Splendid: The Vic Shows

“He was the sweetest asshole I’ve ever known.”

The crowd laughed in agreement at the understatement. As I stood with my back propped up against the merch table, I couldn’t help but shake my head and smile. Vanessa’s words rang so true. Vic was a glorious bastard, our strange genius. What a life…

So in honor of this one man wrecking crew of emotion, his friends got together and sang a few songs. Some were Vic’s, some weren’t. All of them, however, were for him.

As I walked into the 40 Watt on Friday night, I ran into a wall of familiar faces, mostly musicians. They were chattering on about some random meeting with Vic that turned into an adventure, as most things involving Vic were wont to do. It seems he played with just about everyone, recorded with everyone else, and for the rest of us he was that unique creature that we’ll have to tell the grandkids about one day.

And so his friends began taking the stage, one by one, to play tribute. I was struck by the emotional level in the room. It wasn’t a joyous occasion, that’s for sure. But upon looking around, it wasn’t a sad one either. We all just looked….numb. We turned our attention to the stage, hoping to feel something.

What I remember was a beautiful blur of sound augmented by the shuffling of the crowd, the songs we knew so well sung by unfamiliar tongues. I never thought I’d be able to listen to some of these lyrics ever again, much less have them carried to me by friends. There was supposed to be a steady lineup, lists of who was on at what time and all that. After the 6th guest wandered onstage for a rousing version of a brute song, I had to set down my writing pad and just listen. I’m off work tonight.

The acts came and went quickly, courtesy of the R.E.M. backline and a quick hand from DeWitt Burton. It seemed like everyone was staying away from the more depressing tunes, the ones that dealt with the oft-covered subject of death. Understandable. This was a celebration of his life, his work, and his awesome sense of humor. In that vein, it was only appropriate that Howe Gelb verbally attacked the talking members of the audience, likening their mundane drunken chatter to second-hand smoke. His dark-eyed glare was something to behold. It was a true Vic moment if ever there was one.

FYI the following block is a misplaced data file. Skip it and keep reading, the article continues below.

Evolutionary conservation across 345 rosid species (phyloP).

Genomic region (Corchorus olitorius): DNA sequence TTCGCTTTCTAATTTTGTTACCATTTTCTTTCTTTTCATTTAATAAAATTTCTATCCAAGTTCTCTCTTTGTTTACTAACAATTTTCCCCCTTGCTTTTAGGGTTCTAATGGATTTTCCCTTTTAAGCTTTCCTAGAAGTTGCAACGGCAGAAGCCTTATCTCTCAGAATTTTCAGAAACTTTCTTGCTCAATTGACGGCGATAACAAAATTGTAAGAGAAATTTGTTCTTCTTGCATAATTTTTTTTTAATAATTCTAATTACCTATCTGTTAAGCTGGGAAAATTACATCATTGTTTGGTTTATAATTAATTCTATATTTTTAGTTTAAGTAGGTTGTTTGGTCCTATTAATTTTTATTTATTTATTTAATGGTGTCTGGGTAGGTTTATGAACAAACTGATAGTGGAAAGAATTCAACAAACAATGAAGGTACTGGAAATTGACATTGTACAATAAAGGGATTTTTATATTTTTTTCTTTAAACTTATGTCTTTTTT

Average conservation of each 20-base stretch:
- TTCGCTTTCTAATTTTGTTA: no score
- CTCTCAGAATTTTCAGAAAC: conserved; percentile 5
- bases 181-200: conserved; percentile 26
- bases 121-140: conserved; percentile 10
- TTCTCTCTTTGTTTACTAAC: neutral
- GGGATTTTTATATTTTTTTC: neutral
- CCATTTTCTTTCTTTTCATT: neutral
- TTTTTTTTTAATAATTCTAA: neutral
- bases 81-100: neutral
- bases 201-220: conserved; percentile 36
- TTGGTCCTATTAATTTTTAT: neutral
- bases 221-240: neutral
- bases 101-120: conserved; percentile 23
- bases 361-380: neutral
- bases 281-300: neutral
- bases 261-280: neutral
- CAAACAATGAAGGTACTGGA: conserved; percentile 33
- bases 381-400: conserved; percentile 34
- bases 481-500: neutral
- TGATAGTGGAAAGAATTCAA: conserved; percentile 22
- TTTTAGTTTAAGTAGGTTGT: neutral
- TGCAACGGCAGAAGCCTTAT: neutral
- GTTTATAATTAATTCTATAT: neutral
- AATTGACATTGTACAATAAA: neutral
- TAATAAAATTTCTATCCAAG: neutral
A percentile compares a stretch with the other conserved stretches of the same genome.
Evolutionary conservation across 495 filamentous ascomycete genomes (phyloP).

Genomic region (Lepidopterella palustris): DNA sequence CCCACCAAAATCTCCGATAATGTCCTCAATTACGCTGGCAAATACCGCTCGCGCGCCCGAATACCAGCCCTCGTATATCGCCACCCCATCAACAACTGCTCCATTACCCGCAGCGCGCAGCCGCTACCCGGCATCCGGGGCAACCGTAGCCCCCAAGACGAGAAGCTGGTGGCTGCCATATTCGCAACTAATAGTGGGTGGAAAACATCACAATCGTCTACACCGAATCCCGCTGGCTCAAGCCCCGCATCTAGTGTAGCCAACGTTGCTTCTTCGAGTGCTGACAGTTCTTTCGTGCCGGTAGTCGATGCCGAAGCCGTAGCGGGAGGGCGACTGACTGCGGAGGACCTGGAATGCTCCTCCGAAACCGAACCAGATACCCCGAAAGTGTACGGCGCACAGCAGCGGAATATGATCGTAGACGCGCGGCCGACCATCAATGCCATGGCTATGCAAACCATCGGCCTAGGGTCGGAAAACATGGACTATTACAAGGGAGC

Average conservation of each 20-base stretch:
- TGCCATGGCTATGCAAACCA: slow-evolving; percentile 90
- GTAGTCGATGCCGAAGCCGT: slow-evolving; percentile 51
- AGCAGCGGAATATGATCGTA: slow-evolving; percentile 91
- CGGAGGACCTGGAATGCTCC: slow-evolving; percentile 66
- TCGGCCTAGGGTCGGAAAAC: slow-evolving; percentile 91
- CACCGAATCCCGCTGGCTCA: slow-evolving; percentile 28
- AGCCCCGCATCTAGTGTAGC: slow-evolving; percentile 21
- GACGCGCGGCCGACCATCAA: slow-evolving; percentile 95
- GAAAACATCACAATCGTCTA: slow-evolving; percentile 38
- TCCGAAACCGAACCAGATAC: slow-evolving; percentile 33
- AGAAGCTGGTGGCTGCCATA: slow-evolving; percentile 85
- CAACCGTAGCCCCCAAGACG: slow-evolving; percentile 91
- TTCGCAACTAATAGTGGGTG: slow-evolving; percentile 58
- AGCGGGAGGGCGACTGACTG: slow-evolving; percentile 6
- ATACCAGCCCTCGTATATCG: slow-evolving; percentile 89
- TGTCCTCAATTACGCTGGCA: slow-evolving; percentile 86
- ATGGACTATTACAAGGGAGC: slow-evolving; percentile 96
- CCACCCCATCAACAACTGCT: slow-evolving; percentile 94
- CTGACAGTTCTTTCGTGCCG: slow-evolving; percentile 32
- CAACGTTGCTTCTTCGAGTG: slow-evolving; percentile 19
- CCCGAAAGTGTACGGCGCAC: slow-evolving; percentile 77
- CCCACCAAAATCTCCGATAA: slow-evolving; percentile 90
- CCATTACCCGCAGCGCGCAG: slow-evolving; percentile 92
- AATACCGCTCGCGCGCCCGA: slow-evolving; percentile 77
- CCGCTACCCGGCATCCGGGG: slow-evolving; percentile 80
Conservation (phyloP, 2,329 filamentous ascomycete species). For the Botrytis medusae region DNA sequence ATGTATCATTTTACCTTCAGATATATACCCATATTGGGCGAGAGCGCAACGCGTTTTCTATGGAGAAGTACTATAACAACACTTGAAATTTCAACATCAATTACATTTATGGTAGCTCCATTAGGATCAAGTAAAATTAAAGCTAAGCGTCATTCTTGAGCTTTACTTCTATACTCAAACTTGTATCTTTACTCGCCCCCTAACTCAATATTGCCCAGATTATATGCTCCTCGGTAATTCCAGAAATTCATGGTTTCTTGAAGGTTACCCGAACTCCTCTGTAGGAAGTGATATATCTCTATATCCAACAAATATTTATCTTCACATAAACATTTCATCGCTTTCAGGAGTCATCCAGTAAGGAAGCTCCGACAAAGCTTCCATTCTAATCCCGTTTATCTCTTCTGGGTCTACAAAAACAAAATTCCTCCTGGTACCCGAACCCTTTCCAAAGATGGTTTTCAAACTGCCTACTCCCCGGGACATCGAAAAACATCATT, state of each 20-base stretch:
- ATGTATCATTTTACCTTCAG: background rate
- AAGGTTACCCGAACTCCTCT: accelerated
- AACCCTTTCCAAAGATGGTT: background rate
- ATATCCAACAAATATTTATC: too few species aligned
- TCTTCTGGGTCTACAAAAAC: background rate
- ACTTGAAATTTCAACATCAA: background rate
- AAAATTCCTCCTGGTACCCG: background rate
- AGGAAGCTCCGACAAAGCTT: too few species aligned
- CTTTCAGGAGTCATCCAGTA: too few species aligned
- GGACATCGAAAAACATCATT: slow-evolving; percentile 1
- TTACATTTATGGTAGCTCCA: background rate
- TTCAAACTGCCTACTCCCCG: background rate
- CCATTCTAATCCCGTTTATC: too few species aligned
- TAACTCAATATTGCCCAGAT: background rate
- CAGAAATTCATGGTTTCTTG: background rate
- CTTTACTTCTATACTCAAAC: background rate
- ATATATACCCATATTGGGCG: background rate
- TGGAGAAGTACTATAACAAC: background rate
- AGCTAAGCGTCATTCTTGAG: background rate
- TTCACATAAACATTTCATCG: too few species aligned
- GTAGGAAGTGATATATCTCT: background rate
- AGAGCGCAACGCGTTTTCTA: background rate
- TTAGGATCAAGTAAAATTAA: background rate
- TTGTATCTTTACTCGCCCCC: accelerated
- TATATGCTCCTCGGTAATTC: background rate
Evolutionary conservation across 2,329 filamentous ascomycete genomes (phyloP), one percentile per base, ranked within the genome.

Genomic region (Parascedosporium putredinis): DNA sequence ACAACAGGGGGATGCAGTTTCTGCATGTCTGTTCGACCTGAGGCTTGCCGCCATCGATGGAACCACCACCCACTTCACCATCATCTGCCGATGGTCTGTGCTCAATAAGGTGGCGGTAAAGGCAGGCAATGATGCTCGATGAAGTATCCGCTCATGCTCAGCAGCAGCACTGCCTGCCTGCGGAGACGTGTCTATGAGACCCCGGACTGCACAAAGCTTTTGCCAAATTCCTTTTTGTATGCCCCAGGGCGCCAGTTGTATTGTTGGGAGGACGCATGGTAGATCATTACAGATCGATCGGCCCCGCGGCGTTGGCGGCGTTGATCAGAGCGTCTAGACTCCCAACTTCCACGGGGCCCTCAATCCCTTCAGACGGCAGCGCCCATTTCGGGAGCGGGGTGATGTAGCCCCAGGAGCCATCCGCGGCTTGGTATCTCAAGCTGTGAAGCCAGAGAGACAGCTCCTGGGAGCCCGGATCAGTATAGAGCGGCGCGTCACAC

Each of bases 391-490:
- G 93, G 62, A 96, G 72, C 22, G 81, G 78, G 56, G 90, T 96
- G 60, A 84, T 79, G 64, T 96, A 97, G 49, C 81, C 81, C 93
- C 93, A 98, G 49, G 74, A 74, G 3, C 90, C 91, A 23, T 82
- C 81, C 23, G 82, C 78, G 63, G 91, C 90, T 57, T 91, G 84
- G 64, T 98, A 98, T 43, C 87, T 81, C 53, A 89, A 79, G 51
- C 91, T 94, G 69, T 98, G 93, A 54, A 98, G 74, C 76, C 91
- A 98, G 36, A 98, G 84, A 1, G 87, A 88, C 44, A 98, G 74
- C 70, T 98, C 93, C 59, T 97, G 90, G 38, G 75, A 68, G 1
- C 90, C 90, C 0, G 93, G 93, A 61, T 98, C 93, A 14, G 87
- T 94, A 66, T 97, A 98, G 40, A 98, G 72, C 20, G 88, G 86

Saturday night Guy took the stage with a large collection of Vic’s family and close songwriting friends. It was an incredibly touching moment watching them play songs that Vic never got to release. It was heartfelt, painful, and oh so beautiful. Just like Vic’s songs I guess. This beautiful agony….

As I was leaving the last show, a friend grabbed my shoulder and mentioned that he had just read my Chesnutt show review from November, his last in Athens. I still regret not being able to convey his last show in Athens the way it deserved. I had no idea how those last typed words would haunt me after reading them again. “I’m glad to be home, even for just a little while,” he sang. He finished that show alone onstage, plucking his little guitar in a single dim spotlight.

That was Vic. A viciously honest soul with a haunting voice, a gift for song, and a sense of humor that endeared him to all who got to know him. So we sang out our blues and laughed together and bid farewell. We’ll always have the music.

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